Judge Garzon is famous for crimes-against-humanity cases
A Spanish judge has launched a criminal investigation into the fate of tens of thousands of people who vanished during the civil war and Franco dictatorship.
Judge Baltasar Garzon - Spain's top investigating judge - has also ordered several mass graves to be opened.
One is believed to contain the remains of the poet Federico Garcia Lorca, who was murdered by fascist forces at the start of the war in the 1930s.
Correspondents say the historic ruling will be controversial in Spain.
They say there has been a tacit agreement among political parties not to delve too deeply into the civil war and Franco era.
In his 68-page ruling, Judge Garzon says that Francoists carried out "illegal permanent detentions" which he says falls within the definition of crimes against humanity.
He refers to 114,000 people who disappeared during a 15-year period after the outbreak of war in 1936.
The BBC's Steve Kingstone, in Madrid, says that never before has Spain's civil war been investigated by a judge.
And in using the phrase "crime against humanity" Judge Garzon is taking a highly controversial step.
Judge Garzon told the BBC: "These days, crimes against humanity are a burning issue, wherever you look in the world, be it Afghanistan, Iraq or Darfur - enough countries to make you realise that this theme never ceases to make the news, just as the fight against this scar, this impunity never ceases.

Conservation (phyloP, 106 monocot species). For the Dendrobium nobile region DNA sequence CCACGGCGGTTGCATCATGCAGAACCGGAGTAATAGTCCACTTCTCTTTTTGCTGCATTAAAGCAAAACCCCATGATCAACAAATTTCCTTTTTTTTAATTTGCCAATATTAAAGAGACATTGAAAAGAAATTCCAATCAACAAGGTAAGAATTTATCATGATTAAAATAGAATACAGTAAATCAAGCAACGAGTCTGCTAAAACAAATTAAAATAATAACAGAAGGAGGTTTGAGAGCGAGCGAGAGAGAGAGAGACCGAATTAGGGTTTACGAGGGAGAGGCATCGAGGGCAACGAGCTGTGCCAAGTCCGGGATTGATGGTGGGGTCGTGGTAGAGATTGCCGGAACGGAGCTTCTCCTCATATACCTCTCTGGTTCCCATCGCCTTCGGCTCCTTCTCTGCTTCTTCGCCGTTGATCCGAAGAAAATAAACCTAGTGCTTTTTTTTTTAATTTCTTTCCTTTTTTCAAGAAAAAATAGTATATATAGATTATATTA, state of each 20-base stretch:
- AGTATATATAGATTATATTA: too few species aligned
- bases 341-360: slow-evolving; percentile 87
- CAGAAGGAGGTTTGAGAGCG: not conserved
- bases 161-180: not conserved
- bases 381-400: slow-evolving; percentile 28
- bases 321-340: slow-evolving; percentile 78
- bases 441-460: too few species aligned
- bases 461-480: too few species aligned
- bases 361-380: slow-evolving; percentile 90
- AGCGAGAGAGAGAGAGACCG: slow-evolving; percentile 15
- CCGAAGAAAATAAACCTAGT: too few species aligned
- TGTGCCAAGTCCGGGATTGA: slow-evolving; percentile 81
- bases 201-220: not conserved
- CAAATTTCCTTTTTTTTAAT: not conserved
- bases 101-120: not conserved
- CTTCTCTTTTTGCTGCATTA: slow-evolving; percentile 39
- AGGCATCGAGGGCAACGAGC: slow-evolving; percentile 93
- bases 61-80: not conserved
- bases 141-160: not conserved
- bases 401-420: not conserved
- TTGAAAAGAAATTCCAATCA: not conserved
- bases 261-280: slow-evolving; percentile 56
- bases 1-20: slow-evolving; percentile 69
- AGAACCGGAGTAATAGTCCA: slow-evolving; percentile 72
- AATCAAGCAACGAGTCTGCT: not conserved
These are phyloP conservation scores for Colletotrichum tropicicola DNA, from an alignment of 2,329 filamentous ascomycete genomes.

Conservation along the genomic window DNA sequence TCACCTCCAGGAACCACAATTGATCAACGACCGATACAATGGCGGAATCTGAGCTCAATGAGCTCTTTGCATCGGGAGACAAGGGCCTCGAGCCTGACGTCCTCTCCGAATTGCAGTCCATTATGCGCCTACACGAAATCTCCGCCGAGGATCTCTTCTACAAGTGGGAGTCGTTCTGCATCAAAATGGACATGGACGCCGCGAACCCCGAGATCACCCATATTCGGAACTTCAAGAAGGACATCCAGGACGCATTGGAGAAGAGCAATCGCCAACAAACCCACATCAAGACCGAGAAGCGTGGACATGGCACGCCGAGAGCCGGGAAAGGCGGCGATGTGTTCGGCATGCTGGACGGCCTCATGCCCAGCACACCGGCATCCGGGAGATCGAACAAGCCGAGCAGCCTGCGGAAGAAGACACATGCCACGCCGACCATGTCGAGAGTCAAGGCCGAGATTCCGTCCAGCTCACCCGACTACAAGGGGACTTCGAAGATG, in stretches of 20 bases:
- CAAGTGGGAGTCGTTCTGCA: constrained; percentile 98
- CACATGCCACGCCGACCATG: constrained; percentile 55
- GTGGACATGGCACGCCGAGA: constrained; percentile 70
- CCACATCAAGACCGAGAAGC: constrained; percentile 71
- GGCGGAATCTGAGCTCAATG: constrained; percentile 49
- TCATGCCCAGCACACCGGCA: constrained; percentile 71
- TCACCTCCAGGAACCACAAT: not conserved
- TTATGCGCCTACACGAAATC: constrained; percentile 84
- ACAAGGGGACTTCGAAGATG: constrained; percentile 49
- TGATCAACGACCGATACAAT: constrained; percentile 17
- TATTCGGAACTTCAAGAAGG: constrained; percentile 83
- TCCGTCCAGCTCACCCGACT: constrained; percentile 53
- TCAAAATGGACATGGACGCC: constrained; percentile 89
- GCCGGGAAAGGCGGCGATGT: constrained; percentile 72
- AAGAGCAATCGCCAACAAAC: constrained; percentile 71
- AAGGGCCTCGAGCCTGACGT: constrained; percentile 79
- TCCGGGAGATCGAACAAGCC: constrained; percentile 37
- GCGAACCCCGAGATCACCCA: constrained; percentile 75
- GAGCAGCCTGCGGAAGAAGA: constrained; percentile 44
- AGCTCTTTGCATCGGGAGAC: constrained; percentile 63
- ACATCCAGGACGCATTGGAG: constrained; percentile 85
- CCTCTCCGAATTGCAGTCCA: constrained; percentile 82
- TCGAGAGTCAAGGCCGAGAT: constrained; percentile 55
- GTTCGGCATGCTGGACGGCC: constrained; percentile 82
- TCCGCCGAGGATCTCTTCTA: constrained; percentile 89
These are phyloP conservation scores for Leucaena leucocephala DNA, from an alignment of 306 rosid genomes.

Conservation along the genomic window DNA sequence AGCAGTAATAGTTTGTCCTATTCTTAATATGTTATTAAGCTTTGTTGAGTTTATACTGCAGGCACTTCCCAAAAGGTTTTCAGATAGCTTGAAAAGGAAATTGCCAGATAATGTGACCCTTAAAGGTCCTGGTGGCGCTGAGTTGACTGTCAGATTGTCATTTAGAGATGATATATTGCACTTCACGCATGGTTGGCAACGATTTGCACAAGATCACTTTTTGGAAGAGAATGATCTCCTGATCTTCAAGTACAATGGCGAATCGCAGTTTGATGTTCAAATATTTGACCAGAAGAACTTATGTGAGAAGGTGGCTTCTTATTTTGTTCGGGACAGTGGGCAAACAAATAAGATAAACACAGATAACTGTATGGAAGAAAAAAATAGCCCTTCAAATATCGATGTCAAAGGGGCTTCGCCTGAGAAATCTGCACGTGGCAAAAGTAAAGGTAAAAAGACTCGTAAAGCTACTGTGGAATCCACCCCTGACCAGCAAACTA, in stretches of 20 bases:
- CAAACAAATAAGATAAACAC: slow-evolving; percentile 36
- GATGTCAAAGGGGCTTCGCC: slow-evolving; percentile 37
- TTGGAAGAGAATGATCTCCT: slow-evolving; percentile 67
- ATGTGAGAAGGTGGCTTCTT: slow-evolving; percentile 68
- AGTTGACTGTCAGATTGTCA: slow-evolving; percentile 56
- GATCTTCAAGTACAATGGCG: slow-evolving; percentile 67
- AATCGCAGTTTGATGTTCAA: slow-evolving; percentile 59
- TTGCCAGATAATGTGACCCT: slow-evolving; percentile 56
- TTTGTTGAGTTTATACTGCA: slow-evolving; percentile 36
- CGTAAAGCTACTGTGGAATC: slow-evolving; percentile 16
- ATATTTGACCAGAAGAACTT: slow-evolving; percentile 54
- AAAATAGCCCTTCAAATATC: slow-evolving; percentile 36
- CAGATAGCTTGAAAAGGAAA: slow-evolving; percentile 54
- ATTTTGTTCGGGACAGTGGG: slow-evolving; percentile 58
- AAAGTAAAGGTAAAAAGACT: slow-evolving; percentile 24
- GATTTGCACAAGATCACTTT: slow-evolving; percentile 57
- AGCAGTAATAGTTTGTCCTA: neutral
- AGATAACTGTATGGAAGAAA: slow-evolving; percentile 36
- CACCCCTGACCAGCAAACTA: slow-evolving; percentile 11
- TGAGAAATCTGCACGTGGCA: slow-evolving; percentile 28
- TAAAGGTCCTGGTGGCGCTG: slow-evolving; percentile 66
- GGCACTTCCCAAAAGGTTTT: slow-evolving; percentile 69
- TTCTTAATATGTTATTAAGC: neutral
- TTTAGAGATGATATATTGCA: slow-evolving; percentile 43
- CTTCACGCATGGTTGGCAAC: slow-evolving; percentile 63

"And if we are referring to the investigations being carried out in Spain in relation to universal justice or eras gone by, then justice needs to follow its course within the parameters of the law. That is what we judges try to do."
Survivors of the civil war Falange movement may face prosecution
The civil war was triggered by the military uprising of General Francisco Franco, whose supporters are said to have systematically eliminated left-wing opponents, even after the war was won in 1939.
Judge Garzon's document names Gen Franco and 34 of his senior aides as the instigators of the alleged crimes.
He even asks that their death certificates be produced, to prove that they can no longer face prosecution.
The judge has also asked Spain's interior ministry to provide names of senior members of the fascist Falange Party, which supported Franco, with a view to possible prosecutions.
He has ordered the opening of 19 mass graves, believed to contain victims of the Franco regime. The remains of the poet Lorca are thought to be buried in the southern province of Granada.
Judge Garzon is famous for bringing crimes-against-humanity cases against figures such as former Chilean dictator Augusto Pinochet.
Last year he was asked by the families of some of those who vanished during the Spanish civil war or during Franco's dictatorship to help find the remains of their loved ones, and clarify the circumstances of their deaths.
An estimated 500,000 people died in the civil war.